Browns still haven't mastered art of finish


Browns still haven't mastered art of finish

BEREA, Ohio (AP) Browns coach Pat Shurmur sounds like a broken record when he talks about his team's broken record.

More times than he'd care to mention, Shurmur has spent his Monday news conferences explaining why his young team couldn't win a close game.

It's been a painful, recurring theme this season for the Browns, who blew a 13-point halftime lead on Sunday in Dallas and lost 23-20 in overtime to the Cowboys, who exploited Cleveland's injury-riddled secondary in the second half and capitalized on penalties - some of them questionable.

``We just have to find a way to finish,'' Shurmur said. ``We have a whole locker room full of winners. This whole organization is full of winners. We just have to put it all together and do it.''

The Browns (2-8) are perfecting the close loss. According to STATS LLC, Cleveland has lost an NFL-leading 18 games by seven points or less since 2010. This season, the Browns have lost five such games and their inability to finish what they've started has intensified the pressure on Shurmur, who dropped to 6-20 in two seasons and may need a flurry of wins to save his job.

On Sunday, the Browns were 67 seconds away from snapping an 11-game road losing streak when it all unraveled.

The Cowboys, aided by two penalties for 50 yards against a Cleveland defense missing top cornerback Joe Haden, drove for a game-tying field goal with two seconds left before winning in OT.

It was right there for the Browns. And once again, they came up short. The losses are growing in number along with the frustration level for players accustomed to winning.

``It's real difficult, because it's a difference when you're losing by 20 points or 30 points,'' rookie cornerback Trevin Wade said. ``But just losing at the end by one score in well over multiple games is really hard and stressful. We're just right under the hump and we just need to find a way to get over.''

Shurmur is sure that day will come. He was on a Philadelphia coaching staff that went through a similar experience with losing tight games. He learned there are no shortcuts, and that the only way things will get better is by working and winning.

``You just play. You just keep working on the fundamentals and you develop some mental toughness and then you go and do it,'' he said. ``That's what it is. There are no formulas for it. That's what you do. You put together a locker room of guys that are willing to fight and willing to work and then you do what you can to play the next opponent and then you go do it.''

For most of the young Browns, losing is as new as anything else they've experienced in their first year as pros. They came from solid college programs, where winning was routine.

``I've never been on a team that doesn't win,'' said rookie linebacker James-Michael Johnson, who played at Nevada. ``In college, we were all on good teams. In high school, I was on good teams. But I feel like this team and the teams that I've been on there's not that big of a difference. It's not like we're getting blown out and embarrassed.

``Every game we're in until the end.''

The Browns didn't help themselves with costly penalties. Dallas picked up 10 first downs on penalties, seven of them called against Cleveland's defensive backs.

A few of the infractions against the Browns were border-line calls, including an unsportsmanlike conduct penalty on a hard hit by safety T.J. Ward on the game-tying drive, but Shurmur refused to blame the officiating for another gut-wrenching loss.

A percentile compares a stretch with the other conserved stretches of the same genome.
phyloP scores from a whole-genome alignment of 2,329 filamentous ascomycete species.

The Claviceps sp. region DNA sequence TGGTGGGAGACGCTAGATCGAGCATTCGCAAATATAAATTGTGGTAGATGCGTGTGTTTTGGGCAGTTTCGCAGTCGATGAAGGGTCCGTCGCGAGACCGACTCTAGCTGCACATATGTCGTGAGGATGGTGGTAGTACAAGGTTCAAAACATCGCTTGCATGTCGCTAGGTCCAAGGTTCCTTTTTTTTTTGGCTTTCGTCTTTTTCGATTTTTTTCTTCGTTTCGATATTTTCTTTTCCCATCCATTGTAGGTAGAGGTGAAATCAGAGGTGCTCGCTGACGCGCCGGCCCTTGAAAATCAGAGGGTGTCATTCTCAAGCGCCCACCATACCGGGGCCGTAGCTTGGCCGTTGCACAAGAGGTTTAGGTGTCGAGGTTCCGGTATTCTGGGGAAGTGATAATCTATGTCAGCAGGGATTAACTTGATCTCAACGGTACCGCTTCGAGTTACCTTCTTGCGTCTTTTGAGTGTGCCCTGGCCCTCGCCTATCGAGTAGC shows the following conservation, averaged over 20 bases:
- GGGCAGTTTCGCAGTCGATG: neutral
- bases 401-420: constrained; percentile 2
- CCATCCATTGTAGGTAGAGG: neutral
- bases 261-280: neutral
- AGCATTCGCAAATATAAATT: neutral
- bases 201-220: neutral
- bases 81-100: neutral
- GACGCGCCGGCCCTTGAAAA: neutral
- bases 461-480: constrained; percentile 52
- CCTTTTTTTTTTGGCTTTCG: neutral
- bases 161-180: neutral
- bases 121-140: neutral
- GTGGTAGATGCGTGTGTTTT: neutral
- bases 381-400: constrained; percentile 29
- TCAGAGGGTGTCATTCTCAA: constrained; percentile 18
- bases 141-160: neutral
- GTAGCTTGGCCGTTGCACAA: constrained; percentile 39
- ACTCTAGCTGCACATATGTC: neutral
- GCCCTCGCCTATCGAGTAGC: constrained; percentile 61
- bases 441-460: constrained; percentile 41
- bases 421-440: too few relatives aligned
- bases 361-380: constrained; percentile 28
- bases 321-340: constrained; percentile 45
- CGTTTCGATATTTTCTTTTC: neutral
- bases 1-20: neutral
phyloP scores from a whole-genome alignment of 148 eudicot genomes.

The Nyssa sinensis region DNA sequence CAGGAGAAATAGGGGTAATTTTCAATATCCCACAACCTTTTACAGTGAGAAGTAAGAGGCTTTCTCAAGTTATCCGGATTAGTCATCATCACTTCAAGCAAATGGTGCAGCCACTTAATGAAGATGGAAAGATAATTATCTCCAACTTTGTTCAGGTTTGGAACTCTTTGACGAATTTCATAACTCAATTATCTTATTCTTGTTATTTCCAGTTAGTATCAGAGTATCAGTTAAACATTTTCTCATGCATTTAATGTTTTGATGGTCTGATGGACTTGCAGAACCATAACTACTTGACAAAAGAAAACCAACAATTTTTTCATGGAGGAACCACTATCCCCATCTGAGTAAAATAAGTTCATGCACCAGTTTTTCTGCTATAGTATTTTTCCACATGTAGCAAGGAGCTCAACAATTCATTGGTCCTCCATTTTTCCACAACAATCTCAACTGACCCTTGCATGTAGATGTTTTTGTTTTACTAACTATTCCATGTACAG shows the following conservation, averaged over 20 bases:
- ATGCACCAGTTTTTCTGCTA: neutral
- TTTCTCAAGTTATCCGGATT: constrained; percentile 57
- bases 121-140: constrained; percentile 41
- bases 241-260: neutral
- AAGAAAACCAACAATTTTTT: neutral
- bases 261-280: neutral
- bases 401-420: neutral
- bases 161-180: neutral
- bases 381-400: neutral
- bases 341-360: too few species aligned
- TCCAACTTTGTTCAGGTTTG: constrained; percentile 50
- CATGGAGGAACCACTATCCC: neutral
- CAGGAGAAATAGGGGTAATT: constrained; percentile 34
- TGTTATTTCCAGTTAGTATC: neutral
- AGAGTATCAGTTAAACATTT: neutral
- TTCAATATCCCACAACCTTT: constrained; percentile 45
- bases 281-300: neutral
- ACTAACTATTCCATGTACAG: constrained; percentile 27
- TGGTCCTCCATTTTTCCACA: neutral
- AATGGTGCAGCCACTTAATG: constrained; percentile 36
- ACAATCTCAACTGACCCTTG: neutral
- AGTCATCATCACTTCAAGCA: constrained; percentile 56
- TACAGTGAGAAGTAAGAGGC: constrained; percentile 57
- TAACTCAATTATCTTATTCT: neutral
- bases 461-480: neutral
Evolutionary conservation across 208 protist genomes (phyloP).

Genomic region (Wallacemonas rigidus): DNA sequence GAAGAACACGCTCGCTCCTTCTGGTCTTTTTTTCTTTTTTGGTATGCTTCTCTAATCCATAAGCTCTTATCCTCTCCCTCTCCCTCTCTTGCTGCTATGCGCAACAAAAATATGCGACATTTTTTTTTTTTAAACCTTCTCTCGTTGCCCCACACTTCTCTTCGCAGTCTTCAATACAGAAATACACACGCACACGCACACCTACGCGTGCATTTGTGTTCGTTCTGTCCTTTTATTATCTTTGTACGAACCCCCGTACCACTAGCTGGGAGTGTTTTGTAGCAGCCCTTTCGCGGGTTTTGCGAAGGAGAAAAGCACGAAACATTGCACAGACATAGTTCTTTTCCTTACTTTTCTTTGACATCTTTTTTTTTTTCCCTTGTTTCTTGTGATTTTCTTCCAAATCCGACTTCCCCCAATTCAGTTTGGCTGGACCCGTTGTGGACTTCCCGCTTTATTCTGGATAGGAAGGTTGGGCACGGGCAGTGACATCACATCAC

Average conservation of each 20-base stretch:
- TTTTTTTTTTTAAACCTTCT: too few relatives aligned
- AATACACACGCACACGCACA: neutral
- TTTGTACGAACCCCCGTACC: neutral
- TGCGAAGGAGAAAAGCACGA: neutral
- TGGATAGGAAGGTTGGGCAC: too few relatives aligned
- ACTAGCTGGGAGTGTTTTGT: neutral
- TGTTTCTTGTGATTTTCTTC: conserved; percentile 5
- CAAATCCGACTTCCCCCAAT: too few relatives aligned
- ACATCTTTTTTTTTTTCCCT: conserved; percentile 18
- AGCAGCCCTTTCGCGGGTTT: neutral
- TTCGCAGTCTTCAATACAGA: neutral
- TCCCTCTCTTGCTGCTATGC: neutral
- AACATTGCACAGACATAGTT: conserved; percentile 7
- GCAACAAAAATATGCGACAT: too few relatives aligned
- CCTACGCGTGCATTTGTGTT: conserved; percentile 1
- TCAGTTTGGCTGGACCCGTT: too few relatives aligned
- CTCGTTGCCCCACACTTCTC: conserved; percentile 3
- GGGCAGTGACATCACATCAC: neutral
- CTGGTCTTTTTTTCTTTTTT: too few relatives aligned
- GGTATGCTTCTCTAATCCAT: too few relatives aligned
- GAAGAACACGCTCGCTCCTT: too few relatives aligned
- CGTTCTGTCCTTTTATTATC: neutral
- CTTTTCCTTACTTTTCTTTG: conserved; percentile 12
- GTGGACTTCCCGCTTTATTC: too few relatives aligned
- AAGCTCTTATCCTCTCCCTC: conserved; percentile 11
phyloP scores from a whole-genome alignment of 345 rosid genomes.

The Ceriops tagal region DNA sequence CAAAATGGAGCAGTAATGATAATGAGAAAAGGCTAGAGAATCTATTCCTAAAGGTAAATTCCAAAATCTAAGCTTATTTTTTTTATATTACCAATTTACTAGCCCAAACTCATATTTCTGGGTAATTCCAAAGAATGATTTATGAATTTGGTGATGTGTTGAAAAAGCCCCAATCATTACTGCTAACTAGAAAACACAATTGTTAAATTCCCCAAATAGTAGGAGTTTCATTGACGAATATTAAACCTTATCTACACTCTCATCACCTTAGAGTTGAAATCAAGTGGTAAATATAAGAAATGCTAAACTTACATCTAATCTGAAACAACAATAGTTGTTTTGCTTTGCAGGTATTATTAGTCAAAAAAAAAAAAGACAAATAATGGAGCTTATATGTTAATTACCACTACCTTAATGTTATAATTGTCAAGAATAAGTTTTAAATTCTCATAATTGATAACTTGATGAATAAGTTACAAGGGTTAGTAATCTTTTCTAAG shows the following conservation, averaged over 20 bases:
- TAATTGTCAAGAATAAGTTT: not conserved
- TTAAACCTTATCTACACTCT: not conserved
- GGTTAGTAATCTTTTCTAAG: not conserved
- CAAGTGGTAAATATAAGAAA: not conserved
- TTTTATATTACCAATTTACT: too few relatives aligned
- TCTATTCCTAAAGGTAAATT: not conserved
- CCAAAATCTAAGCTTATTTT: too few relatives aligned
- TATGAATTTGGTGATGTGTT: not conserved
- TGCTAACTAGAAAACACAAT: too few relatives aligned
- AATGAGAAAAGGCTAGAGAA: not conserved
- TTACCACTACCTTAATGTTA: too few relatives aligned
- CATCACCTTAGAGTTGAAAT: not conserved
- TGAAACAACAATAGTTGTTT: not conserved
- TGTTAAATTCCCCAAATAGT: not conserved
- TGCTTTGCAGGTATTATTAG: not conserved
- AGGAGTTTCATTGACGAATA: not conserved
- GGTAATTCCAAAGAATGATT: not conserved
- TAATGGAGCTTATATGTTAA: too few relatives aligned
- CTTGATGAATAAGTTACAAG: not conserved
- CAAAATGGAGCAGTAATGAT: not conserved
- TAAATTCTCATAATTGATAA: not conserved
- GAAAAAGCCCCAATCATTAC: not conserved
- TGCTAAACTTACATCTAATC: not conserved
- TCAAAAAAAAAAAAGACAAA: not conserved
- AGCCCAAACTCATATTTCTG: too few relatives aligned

``I'm not going to go there,'' Shurmur said when asked if the officials had too much of an impact on the outcome. ``The Browns played the Cowboys and it was officiated. That's it.''

While Shurmur wouldn't touch the officiating issue, Wade said the inordinate number of yellow flags thrown against the Browns was alarming.

``I was really surprised,'' he said. ``It seemed like every third down or so there was a flag that gave Dallas a first down. It was real shocking and just crazy.''

Shurmur won't allow his players to use any excuses for their current state. He's focused on making them better, and anything that steals their attention from improvement or preparing to play the Pittsburgh Steelers (6-4) next Sunday is counterproductive.

If and when the Browns start winning consistently, maybe they'll get the benefit of the doubt on calls. Until then, their only choice is to work on putting together a complete, 60-minute game.

The losing may be taking its toll on Browns fans, but Shurmur believes his players haven't been broken.

``Unfortunately, dealing with adversity and developing mental toughness is part of this thing as you're building,'' he said. ``We know there are going to be some tough days. That's unfortunate, but that's where it's at. That's why you just stay with a nice tight focus on the next game.''

Johnson is one of the many rookies taking his lumps this season.

He thinks it won't be long before the Browns are giving some back.

``It's frustrating,'' he said. ``You want to win, but at the same time, I know what we have here and who we have coaching that we can win. I know that. I can tell just by being around these people.

``We're going to win one day.''


NOTES: CB Joe Haden's absence Sunday with an oblique injury hurt the Browns, who are 0-5 in games he's missed this season. Haden was injured during practice last week and was a game-time decision that Shurmur said ``went right to the wire.'' Shurmur said the Browns would try to get Haden ``ready to go'' against the Steelers, who could be down to third-stringer Charlie Batch at quarterback. ... CB Dimitri Patterson said he'll test his injured ankle this week in practice and could return to the lineup after missing five games with torn ankle ligaments. ... Shurmur felt rookie QB Brandon Weeden (20 of 35, 210 yards, 2 TDs) ``was pretty efficient'' against the Cowboys. Shurmur said Weeden made mistakes and there are ``plenty of things he can do better.''


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Need to Know: What to look for at Redskins OTAs

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Need to Know: What to look for at Redskins OTAs

Here is what you need to know on this Wednesday, May 23, 65 days before the Washington Redskins start training camp.  

What to look for at OTAs